In April 1923 a new customs tariff between Northern Ireland and the South, imposed by the Free State, came into existence. It was referred to by an Irish Times reporter as indicating “our new fiscal independence ... By and by, when our tobacco and cigarettes have begun to cost the extra threepence in the shilling ... smuggling will begin to be worthwhile”. It was a barrier that further underlined the partition of Ireland as the unionist government of James Craig in the North was tightening its control of the state where many of the substantial minority of nationalists, one third of the population, felt abandoned. As one Antrim IRA man described it, when the Civil War came to an end he and his fellow republicans “filtered back to be arrested or allowed to resume their ordinary lives under stringent enemy conditions”.
Housing was also a great challenge; a special meeting held by Dublin Corporation in September heard its relationship with the department of local government “had not been very harmonious”, but they had to find a way to proceed “to erect the houses which were urgently required to house the poor”. A circular from the government insisted housing subsidies for local authorities were a short-term measure as the government “cannot adopt any policy of financial assistance which may involve the future government of the Saorstát [Free State] in financial commitments extending over a long period of years”. By 1926 the census revealed that 800,000 people in the state, nearly a quarter of the population, were living in overcrowded conditions.
Sin, censorship and social life
The Catholic Church moved to cement its dominance in a state where 94 per cent of the population was Catholic. As historian Deirdre McMahon characterised it, the Civil War violence shocked many clerics and “in the years after the Civil War the bishops’ pastorals were full of gloomy, doom-laden pronouncements about the inherent sinfulness of people and the need for constant vigilance against threatening influences which might corrupt them ... the Church was, in fact, deeply insecure about its role in a new State, which had been born out of violence and which had revealed how volatile and unstable its flock could be”.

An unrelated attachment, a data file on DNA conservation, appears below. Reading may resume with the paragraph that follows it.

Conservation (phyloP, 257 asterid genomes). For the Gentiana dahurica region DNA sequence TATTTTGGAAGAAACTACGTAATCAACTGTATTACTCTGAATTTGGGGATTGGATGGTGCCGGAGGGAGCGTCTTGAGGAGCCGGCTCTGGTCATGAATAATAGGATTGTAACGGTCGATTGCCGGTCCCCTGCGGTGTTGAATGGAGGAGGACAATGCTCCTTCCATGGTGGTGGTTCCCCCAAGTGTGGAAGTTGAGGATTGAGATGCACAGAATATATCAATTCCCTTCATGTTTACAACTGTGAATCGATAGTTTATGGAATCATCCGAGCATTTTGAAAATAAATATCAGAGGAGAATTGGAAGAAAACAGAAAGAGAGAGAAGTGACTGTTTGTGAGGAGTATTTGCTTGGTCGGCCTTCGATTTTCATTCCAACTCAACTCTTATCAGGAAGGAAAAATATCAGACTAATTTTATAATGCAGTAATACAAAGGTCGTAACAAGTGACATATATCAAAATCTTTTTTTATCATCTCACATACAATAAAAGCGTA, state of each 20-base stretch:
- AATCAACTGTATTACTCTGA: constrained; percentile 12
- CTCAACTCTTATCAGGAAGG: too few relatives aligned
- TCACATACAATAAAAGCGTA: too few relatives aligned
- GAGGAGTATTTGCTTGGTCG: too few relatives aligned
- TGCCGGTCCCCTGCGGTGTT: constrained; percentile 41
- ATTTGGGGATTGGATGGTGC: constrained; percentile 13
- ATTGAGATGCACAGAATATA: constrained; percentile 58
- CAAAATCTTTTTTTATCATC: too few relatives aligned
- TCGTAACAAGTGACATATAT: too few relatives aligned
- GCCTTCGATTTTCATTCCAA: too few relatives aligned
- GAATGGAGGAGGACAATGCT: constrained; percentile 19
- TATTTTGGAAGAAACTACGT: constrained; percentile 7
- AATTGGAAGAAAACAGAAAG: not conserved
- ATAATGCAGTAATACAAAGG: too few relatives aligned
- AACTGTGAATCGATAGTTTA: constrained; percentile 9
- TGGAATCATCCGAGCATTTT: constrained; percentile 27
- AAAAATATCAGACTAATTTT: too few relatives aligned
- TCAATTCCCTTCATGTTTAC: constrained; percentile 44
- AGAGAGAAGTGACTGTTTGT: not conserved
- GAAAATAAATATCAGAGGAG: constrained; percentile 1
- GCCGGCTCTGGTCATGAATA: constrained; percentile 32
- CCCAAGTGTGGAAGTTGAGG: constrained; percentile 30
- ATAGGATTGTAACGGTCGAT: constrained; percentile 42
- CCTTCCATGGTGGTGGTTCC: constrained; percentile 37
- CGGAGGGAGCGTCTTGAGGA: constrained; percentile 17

Lenten pastorals delivered in 1923 contained warnings about “insubordination” and “indolence” and quoted the words of Pope Pius XI about “how the bonds of modesty have been transgressed, especially in the matter of dress and dances”. Another measure of the censorious climate emerging was the 1923 Censorship of Films Act that established a film censor with powers to “cut” films or refuse them a license if he found them “subversive of public morality” or those that promoted “the morals of the poultry yard”, to use the memorable description of the first film censor, James Montgomery.
But social life and entertainment continued, despite the IRA’s militant campaign to close down “public amusements”. The GAA managed to survive the Civil War split, although some matches had to be postponed and a number of its players were interned. Dances remained popular and there were more than 100 cinemas and theatres with projectors in the Free State in 1923; Nenagh’s Ormond Picture Palace, for example, was showing the American silent movie Shackles of Gold, directed by Dublin-born Herbert Brenon.
The programme for the play reminded the audience that any gunshots heard during the performance were part of the play and requested them to remain seated
On St Patrick’s Day 1923 at the La Scala Theatre in Dublin, Clare-born boxer Mike McTigue became light heavyweight champion of the world: 2,000 spectators filled the theatre to watch him defeat Senegal’s ‘Battling Siki’ (Ahmadou Mbarrick Fall) even as warfare continued on the streets outside and a landmine exploded near the theatre. The following month Dublin playwright Seán O’Casey’s first play to be staged at the Abbey Theatre, The Shadow of a Gunman, was performed. Set during the War of Independence, one of its characters, Seumas Shields, declares: “The country is gone mad. Instead of counting their beads now they’re countin’ bullets.” The programme for the play reminded the audience that any gunshots heard during the performance were part of the play and requested them to remain seated.